Table 6 Variable Importance Measures: Comparison of Metrics
Fig. 8
figure 8

Mean decrease Gini of the Model


The study aimed at a comprehensive comparison of five machine learning techniques of NB, RF, DT, SVM, ANN and a traditional method (GLM) for the prediction of measles to distinguish people with measles from healthy people in Ghana.

For all five methods, the performance criteria were similar among classifiers; however, they were derived from different algorithm approaches. Based on the total accuracy, only one of the six classifiers tested showed a total accuracy value lower than 0.6 (ANN with total accuracy of 0.518). In other words, in predicting the classes for measles, all the classification methods provided varied accuracy. However, the total accuracy of the RF model was outrageously higher (0.921) than the other techniques. Although RF and NB were the most common algorithms used in practice (El Khoury et al. 2019; Asadollahi et al. 2013; Sanson et al. 2019; Xu et al. 2017), the RF model was used for additional analysis. In the 75%, 25% scenarios, the sensitivity varied from at least 0.518 in ANN to 0.88 in the RF model. In the case of specificity, however, the RF model performed better than other models (0.964), the NB and ANN models performed were poor (0.667). This quality also remains valid for PPV. In other words, RF is the best model based on the NPV and PPV criteria.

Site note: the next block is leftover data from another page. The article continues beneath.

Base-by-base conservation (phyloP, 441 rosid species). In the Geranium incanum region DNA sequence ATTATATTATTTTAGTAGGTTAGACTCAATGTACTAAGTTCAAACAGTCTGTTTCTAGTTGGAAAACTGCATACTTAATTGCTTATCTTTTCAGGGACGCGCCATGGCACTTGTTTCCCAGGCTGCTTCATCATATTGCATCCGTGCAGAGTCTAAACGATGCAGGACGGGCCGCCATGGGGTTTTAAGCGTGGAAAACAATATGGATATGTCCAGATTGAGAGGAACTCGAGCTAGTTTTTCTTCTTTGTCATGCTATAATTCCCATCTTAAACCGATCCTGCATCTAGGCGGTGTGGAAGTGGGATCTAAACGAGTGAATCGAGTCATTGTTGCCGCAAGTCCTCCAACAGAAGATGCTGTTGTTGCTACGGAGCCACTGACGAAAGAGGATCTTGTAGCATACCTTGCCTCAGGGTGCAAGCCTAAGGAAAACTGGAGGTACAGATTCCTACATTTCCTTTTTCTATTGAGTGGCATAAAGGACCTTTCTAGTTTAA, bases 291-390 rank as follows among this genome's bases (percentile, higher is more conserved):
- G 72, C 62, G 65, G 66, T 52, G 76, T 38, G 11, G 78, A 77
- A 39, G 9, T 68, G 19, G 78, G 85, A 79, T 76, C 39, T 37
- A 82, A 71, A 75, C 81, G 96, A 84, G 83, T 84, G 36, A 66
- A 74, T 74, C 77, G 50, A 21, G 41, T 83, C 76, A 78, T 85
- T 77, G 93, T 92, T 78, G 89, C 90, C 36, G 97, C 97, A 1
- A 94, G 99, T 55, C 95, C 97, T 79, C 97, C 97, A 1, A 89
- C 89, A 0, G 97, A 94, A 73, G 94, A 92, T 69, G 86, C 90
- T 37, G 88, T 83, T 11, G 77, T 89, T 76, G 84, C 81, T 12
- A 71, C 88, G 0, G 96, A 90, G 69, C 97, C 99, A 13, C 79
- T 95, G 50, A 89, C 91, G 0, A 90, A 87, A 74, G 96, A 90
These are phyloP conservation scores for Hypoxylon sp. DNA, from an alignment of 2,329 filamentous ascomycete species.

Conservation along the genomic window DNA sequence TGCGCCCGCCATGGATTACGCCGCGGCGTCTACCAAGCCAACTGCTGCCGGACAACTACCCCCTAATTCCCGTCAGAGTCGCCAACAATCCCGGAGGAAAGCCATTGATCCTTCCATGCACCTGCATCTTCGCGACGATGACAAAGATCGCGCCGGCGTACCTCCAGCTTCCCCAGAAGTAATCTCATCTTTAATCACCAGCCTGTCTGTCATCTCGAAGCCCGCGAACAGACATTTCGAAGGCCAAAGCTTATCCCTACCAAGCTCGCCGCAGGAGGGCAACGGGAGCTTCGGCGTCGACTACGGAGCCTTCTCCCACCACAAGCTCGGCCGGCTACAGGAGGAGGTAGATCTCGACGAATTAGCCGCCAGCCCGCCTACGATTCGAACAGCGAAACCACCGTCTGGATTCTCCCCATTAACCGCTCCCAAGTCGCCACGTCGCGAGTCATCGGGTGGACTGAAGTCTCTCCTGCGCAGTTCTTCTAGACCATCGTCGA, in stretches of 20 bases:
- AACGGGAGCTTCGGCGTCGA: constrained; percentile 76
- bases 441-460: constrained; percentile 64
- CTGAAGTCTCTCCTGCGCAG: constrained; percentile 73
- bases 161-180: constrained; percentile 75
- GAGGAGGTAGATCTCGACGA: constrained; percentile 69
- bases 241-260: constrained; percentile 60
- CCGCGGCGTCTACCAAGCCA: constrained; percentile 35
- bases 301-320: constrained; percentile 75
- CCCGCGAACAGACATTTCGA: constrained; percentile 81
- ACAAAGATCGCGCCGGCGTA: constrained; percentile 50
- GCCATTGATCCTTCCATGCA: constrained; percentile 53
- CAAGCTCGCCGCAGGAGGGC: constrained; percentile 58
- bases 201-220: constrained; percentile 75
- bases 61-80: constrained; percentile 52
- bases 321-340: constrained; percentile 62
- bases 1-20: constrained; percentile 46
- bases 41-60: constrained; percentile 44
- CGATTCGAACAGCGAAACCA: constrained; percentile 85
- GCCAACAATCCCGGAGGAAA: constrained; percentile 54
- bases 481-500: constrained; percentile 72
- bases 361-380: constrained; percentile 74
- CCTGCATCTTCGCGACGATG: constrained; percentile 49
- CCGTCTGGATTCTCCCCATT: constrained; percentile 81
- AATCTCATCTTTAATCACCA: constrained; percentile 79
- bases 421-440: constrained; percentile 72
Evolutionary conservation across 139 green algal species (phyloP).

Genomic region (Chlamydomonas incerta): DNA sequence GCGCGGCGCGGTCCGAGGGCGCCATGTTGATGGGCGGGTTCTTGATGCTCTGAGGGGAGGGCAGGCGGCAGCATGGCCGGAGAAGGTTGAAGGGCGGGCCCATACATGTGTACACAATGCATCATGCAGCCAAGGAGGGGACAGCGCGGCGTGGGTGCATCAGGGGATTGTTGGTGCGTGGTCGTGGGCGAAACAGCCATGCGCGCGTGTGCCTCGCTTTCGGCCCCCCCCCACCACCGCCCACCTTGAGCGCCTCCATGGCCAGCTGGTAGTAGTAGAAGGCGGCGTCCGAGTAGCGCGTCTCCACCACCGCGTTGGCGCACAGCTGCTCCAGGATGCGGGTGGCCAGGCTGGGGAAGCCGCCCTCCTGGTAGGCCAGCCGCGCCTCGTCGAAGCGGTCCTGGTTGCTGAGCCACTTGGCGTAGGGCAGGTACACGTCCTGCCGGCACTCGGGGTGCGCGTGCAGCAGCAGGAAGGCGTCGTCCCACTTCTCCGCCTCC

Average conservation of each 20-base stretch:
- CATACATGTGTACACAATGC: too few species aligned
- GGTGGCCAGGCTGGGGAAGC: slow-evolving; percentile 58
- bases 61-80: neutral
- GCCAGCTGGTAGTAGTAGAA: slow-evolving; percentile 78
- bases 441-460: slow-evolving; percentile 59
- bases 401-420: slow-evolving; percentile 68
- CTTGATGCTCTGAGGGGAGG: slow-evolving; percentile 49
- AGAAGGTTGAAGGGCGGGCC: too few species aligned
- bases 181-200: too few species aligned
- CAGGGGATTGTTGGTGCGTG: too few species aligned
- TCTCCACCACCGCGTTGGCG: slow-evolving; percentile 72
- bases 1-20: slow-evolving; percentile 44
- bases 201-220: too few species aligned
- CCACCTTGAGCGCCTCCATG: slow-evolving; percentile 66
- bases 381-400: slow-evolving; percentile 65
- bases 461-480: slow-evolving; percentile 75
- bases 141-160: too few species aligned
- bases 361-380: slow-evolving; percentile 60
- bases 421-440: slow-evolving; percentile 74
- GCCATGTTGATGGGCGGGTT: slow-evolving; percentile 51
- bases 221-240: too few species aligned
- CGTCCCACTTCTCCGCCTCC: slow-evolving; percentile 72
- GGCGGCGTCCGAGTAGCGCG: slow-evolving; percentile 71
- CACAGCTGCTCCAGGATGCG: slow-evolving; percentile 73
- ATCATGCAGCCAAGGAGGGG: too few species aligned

The maximum sensitivity and NPV value belonged to RF. However, the RF model outperformed other models based on the other reliability indices, and it is more effective than NB, DT, SVM, ANN and GLM. Our finding indicated region as the highest risk factor associated with measles prediction. This result is consistent with the findings (Rao et al. 2021; Portnoy et al. 2019; Ristić et al. 2019). Population size, cultural difference, nutrition, socioeconomic status, public health education and community awareness play significant roles in terms of measles virus infection, which could account for the inter-regional variation observed in the present study.

According to the finding, age group was the second important variable in predicting measles patients. Measles is more likely to occur in the 20 years and above age group (Rao et al. 2021; Portnoy et al. 2019; Ristić et al. 2019). Our analysis indicates that patients in their late twenties were at a high risk of measles. Measles studies conducted elsewhere indicated higher prevalence in children less than 5 years of age (Gujar et al. 2021; Misin et al. 2020; Chen and Whitehead 2021; Sanyaolu et al. 2019; Shen et al. 2020; Benn et al. 2020; Patel et al. 2020). These findings were inconsistent with results from this study which indicated a higher incidence of measles among individuals aged five years and above. The inconsistencies of the findings in this study and studies done elsewhere may be as a result of either the previous studies recruited children under 5 years (Gujar et al. 2021; Misin et al. 2020; Chen and Whitehead 2021; Sanyaolu et al. 2019; Shen et al. 2020; Benn et al. 2020; Patel et al. 2020) (primarily retrospective studies) or were hospital-based investigations.